Well, no. But according to a glossy I read, published this year, these are their ten must-reads for any aspiring superseller;
- Secrets of closing the sale Zig Ziglar
- The perfect pitch Jon Steel
- Selling the invisible Harry Beckwith
- The psychology of selling Brian Tracy
- What great salespeople do Bosworth & Zoldan
- Sales bible Jeffrey Gitomer
- Spin selling Neil Rackham
- Yes Cialdini et al
- The greatest salesman in the world Og Mandino
- Persuasion James Borg
Well, I’ve read six of these. Whilst a couple of them are indeed worth a read, would I really make them mandatory?
Then I read the comment boxes that sum up at the end of each review. Here’s the ‘accolade’ for their ninth choice. A 1968 book which apparently seeks to advise on all things Sales through “the legend of the ten scrolls”. Taken from the BCE life millennia ago of a chap called Hafid, “a poor camel boy who achieves a life of abundance”.
“Though the style of this book is dated and the inspirational scrolls a little corny today it’s a book which makes you think and serves as the perfect pick-me-up…”
Whoa. Then I also read their “verdict” on tenth place.
“Though this book doesn’t stand up alongside the strongest titles of the “persuasion” genre, as a handy and practical guide to everyday persuasive communication, it’s still worth investing some time in it.”
Hardly smothered by garlands. Can these really be the best of the bunch?
Over the years I’ve been tapped a few times for my selling book recommendations. An Aussie I recall recently was holding the updated Miller-Heiman text as he asked me what books he ought read. I remember suggesting that the one he had in his hands was a decent start.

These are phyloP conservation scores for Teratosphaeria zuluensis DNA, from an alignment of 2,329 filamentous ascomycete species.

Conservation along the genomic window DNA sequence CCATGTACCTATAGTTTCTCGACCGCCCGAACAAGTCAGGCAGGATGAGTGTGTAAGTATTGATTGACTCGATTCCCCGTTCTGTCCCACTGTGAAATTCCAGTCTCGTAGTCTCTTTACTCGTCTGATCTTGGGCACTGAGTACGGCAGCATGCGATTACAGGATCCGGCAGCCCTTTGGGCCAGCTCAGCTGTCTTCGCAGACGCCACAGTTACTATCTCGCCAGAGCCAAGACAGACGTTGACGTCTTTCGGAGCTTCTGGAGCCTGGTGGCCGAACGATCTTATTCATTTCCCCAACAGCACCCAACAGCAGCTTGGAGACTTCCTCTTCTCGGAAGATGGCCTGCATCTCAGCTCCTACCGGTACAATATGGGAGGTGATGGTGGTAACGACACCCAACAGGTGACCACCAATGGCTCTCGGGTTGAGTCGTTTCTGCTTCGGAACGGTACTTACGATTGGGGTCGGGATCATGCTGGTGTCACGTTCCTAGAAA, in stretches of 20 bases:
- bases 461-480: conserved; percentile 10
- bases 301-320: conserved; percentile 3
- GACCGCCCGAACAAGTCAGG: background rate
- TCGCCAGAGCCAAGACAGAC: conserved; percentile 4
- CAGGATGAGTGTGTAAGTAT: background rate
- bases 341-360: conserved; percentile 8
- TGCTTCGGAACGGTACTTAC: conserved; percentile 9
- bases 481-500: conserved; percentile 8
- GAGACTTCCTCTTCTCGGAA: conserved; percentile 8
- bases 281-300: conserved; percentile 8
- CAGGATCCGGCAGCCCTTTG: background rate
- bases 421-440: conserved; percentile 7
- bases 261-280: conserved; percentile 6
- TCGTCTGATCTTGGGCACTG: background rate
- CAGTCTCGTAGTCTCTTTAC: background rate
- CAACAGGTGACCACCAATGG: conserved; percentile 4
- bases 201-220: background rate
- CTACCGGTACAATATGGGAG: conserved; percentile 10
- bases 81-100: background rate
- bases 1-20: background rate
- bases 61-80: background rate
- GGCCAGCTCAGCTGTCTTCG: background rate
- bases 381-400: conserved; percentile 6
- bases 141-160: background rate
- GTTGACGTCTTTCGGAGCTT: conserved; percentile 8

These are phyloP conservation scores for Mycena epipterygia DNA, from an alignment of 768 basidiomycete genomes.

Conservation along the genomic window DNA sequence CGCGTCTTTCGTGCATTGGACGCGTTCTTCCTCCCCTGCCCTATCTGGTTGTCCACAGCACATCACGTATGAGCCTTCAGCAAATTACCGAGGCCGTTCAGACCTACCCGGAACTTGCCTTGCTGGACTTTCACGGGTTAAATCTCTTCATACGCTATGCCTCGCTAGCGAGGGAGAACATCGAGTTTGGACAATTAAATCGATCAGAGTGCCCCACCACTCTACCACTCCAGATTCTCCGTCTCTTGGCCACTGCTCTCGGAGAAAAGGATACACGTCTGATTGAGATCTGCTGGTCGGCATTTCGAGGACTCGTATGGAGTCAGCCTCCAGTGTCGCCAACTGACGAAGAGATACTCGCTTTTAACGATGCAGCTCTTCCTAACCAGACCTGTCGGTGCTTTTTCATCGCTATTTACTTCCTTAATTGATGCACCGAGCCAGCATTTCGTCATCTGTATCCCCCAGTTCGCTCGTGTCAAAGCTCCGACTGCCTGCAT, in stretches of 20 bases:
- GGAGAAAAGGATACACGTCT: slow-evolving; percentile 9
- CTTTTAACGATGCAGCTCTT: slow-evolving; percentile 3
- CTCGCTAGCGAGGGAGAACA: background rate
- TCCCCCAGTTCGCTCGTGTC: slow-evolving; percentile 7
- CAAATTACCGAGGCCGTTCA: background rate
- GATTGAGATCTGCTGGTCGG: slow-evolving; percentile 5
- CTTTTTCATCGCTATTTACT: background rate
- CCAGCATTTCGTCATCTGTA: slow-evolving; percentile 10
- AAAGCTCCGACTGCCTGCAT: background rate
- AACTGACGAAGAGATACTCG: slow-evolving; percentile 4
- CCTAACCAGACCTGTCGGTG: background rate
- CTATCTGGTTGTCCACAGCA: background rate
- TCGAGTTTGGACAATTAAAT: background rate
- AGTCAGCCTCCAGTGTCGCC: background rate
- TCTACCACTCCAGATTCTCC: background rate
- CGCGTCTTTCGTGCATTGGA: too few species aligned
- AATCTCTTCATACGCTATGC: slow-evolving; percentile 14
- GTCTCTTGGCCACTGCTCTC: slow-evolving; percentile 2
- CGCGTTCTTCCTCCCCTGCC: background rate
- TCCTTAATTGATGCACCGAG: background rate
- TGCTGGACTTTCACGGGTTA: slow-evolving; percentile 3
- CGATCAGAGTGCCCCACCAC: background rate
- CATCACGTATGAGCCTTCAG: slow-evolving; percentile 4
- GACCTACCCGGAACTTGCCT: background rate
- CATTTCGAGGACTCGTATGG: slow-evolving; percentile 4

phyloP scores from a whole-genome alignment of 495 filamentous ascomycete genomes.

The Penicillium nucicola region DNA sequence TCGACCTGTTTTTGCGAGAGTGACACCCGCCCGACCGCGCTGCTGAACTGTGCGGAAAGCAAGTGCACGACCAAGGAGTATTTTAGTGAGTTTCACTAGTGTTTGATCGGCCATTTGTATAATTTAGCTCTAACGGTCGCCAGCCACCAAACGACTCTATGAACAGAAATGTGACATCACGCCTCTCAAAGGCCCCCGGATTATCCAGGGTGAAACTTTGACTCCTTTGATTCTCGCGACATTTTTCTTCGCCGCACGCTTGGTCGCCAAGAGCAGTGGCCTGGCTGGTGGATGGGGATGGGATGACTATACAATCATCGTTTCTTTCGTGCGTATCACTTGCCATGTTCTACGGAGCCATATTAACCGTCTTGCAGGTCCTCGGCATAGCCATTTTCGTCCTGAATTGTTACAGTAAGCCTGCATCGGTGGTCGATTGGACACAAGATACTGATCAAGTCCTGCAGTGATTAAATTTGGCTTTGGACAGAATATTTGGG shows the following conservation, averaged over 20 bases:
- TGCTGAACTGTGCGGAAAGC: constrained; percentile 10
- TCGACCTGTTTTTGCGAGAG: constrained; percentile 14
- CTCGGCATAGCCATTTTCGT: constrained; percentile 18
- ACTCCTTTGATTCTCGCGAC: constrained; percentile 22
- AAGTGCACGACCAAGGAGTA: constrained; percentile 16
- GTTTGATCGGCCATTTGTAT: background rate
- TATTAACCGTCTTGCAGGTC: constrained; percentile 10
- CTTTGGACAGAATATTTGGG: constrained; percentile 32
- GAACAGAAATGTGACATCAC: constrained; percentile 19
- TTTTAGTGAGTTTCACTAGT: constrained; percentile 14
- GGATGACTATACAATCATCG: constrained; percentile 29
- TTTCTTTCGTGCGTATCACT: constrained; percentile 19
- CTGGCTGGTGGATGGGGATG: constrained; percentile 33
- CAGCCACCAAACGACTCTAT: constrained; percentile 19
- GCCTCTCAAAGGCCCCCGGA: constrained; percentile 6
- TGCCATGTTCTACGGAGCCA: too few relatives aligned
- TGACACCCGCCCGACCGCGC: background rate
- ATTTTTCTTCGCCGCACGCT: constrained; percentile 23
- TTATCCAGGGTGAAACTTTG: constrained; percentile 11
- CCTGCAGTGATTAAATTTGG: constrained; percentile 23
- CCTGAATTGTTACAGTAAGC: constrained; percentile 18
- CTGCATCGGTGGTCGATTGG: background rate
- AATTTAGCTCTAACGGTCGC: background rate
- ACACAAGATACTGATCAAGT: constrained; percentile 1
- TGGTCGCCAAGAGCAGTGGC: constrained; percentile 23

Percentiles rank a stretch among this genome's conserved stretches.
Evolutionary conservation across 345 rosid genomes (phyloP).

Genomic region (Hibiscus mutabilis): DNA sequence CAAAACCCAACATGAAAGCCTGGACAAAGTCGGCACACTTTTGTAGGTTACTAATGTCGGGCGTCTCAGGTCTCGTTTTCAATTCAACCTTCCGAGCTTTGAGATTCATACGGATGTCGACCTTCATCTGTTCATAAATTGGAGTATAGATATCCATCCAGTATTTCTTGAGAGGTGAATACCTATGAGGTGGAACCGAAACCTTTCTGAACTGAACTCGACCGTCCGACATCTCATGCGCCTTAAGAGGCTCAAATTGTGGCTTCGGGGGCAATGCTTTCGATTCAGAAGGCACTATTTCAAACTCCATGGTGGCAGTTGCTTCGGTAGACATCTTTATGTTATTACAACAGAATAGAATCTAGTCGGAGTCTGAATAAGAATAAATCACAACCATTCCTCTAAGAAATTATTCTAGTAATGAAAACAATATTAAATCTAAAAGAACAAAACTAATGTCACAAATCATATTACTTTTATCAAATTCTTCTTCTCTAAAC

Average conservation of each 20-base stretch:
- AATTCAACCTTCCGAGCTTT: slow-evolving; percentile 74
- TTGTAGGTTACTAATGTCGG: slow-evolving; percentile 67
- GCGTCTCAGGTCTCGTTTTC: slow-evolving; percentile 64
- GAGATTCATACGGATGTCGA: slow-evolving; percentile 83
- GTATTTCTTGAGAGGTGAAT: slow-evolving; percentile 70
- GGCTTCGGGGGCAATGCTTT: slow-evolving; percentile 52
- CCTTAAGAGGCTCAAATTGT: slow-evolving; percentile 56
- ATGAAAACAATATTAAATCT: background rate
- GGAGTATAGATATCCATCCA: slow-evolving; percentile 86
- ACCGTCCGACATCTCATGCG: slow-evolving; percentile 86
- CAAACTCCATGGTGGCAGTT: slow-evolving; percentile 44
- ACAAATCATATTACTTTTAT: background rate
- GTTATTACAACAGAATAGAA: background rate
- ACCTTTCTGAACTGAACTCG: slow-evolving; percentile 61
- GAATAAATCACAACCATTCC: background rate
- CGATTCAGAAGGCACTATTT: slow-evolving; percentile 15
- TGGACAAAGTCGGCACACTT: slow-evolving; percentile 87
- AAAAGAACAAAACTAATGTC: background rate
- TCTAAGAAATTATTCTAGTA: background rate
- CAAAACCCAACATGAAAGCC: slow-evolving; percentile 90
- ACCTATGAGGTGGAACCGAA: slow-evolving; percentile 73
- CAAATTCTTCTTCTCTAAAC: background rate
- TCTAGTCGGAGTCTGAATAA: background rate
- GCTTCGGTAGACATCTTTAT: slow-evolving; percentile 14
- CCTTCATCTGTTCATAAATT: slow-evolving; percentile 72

The problem many things labelled Sales have is the evangelic Americanism of the subject. At least four of the above list suffers here.
When I’m forced to reveal my favourite pop-sales author, I tend to namecheck Tom Hopkins. It’s twenty years since I read his How To Master The Art Of Selling. Yet at the time I felt it infinitely preferable to the alien writings of a Ziglar, or dare I say it, Robbins.
In the same way the editors of this ranking have split Business into several sub-disciplines, Sales demands similar treatment.
For a long while now I gravitate towards books that take a specific nuance of selling and go deep into it alone, that’s over choosing a soup-to-nuts how-to trying to cover off everything.
I would draw attention to a pair of these ten. Cricket fan Neil Rackham did genuinely come up with something through “spin”. And every salesperson should have a knowledge of what he’s about. And the compilation Yes! is a must-read. It’s subtitle evokes 50 persuasion science secrets. I bought my copy from the then spangling brand new Eurostar terminal on my way to Brussels and devoured it like a glutton oblivious to my slobber as I chomped through each easy to bite delicious morsel.
And one final extra. I did enjoy this bookend page at the end of their section on Sales (click for my full-size pic).
I like the treatment. Isn’t it a good way of having a similar page in a Prop? You could have say, client quotes as references this way, or remarks from within your prospect on why the ‘problem’ looms large. But not all quotes shown here are winners though. Mind you, I do like a lot the Henry Ford one;
“The man who will use his skill and constructive imagination to see how much he can give for a dollar, instead of how little he can give for a dollar, is bound to succeed.”